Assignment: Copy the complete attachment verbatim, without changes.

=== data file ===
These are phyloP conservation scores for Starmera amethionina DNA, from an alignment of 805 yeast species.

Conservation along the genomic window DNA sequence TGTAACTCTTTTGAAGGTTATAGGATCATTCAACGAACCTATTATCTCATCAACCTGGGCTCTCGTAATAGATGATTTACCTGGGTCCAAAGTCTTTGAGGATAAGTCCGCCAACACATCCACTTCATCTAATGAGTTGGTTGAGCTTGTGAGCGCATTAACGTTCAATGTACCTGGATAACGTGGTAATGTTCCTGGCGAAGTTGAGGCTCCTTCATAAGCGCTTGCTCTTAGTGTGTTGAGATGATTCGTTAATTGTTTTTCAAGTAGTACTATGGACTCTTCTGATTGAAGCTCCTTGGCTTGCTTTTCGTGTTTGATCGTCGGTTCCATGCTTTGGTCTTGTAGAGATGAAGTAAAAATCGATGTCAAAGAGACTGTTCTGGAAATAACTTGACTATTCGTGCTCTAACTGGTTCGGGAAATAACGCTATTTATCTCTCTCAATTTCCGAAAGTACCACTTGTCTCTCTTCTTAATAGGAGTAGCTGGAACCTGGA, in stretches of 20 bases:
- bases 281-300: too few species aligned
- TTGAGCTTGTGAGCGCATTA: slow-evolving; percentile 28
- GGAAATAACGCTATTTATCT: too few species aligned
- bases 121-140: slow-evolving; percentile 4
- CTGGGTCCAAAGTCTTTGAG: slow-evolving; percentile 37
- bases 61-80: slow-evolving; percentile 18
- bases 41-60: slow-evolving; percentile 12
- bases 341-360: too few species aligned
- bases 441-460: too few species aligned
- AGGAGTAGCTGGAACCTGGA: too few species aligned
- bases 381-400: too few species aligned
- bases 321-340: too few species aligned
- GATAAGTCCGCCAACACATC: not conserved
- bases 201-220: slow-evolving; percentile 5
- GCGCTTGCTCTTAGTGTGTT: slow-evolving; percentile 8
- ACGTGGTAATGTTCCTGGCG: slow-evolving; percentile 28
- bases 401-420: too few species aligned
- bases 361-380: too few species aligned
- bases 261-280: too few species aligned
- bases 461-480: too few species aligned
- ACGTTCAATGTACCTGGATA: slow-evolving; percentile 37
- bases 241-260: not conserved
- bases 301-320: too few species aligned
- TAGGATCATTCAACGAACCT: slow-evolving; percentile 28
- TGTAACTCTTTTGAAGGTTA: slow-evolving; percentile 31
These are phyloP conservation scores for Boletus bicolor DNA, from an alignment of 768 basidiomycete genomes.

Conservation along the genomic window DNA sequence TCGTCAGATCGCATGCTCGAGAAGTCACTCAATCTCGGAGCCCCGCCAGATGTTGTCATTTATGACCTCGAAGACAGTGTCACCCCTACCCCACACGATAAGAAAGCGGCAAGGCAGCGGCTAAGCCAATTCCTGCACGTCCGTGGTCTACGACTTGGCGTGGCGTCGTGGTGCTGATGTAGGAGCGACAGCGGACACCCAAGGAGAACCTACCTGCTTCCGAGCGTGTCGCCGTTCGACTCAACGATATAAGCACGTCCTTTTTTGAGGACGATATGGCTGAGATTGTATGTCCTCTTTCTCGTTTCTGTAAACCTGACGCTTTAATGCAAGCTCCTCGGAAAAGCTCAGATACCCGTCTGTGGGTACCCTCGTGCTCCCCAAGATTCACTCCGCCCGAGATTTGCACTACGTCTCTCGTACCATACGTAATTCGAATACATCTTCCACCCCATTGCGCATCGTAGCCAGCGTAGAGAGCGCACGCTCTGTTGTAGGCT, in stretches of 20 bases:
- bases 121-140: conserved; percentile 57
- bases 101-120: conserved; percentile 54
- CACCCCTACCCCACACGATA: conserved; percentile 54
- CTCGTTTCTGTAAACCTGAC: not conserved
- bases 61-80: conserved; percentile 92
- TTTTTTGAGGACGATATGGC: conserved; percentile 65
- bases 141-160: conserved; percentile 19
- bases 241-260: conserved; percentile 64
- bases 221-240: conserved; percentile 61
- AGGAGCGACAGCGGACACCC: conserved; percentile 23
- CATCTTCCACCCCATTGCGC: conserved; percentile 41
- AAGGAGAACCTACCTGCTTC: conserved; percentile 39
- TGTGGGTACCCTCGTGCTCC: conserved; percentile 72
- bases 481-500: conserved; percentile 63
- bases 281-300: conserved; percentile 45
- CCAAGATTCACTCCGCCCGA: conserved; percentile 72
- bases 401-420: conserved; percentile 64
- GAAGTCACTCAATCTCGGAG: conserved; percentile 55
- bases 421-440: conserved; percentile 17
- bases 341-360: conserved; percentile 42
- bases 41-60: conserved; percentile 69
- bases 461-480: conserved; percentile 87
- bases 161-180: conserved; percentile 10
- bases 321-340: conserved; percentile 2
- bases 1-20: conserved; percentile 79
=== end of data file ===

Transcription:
These are phyloP conservation scores for Starmera amethionina DNA, from an alignment of 805 yeast species.

Conservation along the genomic window DNA sequence TGTAACTCTTTTGAAGGTTATAGGATCATTCAACGAACCTATTATCTCATCAACCTGGGCTCTCGTAATAGATGATTTACCTGGGTCCAAAGTCTTTGAGGATAAGTCCGCCAACACATCCACTTCATCTAATGAGTTGGTTGAGCTTGTGAGCGCATTAACGTTCAATGTACCTGGATAACGTGGTAATGTTCCTGGCGAAGTTGAGGCTCCTTCATAAGCGCTTGCTCTTAGTGTGTTGAGATGATTCGTTAATTGTTTTTCAAGTAGTACTATGGACTCTTCTGATTGAAGCTCCTTGGCTTGCTTTTCGTGTTTGATCGTCGGTTCCATGCTTTGGTCTTGTAGAGATGAAGTAAAAATCGATGTCAAAGAGACTGTTCTGGAAATAACTTGACTATTCGTGCTCTAACTGGTTCGGGAAATAACGCTATTTATCTCTCTCAATTTCCGAAAGTACCACTTGTCTCTCTTCTTAATAGGAGTAGCTGGAACCTGGA, in stretches of 20 bases:
- bases 281-300: too few species aligned
- TTGAGCTTGTGAGCGCATTA: slow-evolving; percentile 28
- GGAAATAACGCTATTTATCT: too few species aligned
- bases 121-140: slow-evolving; percentile 4
- CTGGGTCCAAAGTCTTTGAG: slow-evolving; percentile 37
- bases 61-80: slow-evolving; percentile 18
- bases 41-60: slow-evolving; percentile 12
- bases 341-360: too few species aligned
- bases 441-460: too few species aligned
- AGGAGTAGCTGGAACCTGGA: too few species aligned
- bases 381-400: too few species aligned
- bases 321-340: too few species aligned
- GATAAGTCCGCCAACACATC: not conserved
- bases 201-220: slow-evolving; percentile 5
- GCGCTTGCTCTTAGTGTGTT: slow-evolving; percentile 8
- ACGTGGTAATGTTCCTGGCG: slow-evolving; percentile 28
- bases 401-420: too few species aligned
- bases 361-380: too few species aligned
- bases 261-280: too few species aligned
- bases 461-480: too few species aligned
- ACGTTCAATGTACCTGGATA: slow-evolving; percentile 37
- bases 241-260: not conserved
- bases 301-320: too few species aligned
- TAGGATCATTCAACGAACCT: slow-evolving; percentile 28
- TGTAACTCTTTTGAAGGTTA: slow-evolving; percentile 31
These are phyloP conservation scores for Boletus bicolor DNA, from an alignment of 768 basidiomycete genomes.

Conservation along the genomic window DNA sequence TCGTCAGATCGCATGCTCGAGAAGTCACTCAATCTCGGAGCCCCGCCAGATGTTGTCATTTATGACCTCGAAGACAGTGTCACCCCTACCCCACACGATAAGAAAGCGGCAAGGCAGCGGCTAAGCCAATTCCTGCACGTCCGTGGTCTACGACTTGGCGTGGCGTCGTGGTGCTGATGTAGGAGCGACAGCGGACACCCAAGGAGAACCTACCTGCTTCCGAGCGTGTCGCCGTTCGACTCAACGATATAAGCACGTCCTTTTTTGAGGACGATATGGCTGAGATTGTATGTCCTCTTTCTCGTTTCTGTAAACCTGACGCTTTAATGCAAGCTCCTCGGAAAAGCTCAGATACCCGTCTGTGGGTACCCTCGTGCTCCCCAAGATTCACTCCGCCCGAGATTTGCACTACGTCTCTCGTACCATACGTAATTCGAATACATCTTCCACCCCATTGCGCATCGTAGCCAGCGTAGAGAGCGCACGCTCTGTTGTAGGCT, in stretches of 20 bases:
- bases 121-140: conserved; percentile 57
- bases 101-120: conserved; percentile 54
- CACCCCTACCCCACACGATA: conserved; percentile 54
- CTCGTTTCTGTAAACCTGAC: not conserved
- bases 61-80: conserved; percentile 92
- TTTTTTGAGGACGATATGGC: conserved; percentile 65
- bases 141-160: conserved; percentile 19
- bases 241-260: conserved; percentile 64
- bases 221-240: conserved; percentile 61
- AGGAGCGACAGCGGACACCC: conserved; percentile 23
- CATCTTCCACCCCATTGCGC: conserved; percentile 41
- AAGGAGAACCTACCTGCTTC: conserved; percentile 39
- TGTGGGTACCCTCGTGCTCC: conserved; percentile 72
- bases 481-500: conserved; percentile 63
- bases 281-300: conserved; percentile 45
- CCAAGATTCACTCCGCCCGA: conserved; percentile 72
- bases 401-420: conserved; percentile 64
- GAAGTCACTCAATCTCGGAG: conserved; percentile 55
- bases 421-440: conserved; percentile 17
- bases 341-360: conserved; percentile 42
- bases 41-60: conserved; percentile 69
- bases 461-480: conserved; percentile 87
- bases 161-180: conserved; percentile 10
- bases 321-340: conserved; percentile 2
- bases 1-20: conserved; percentile 79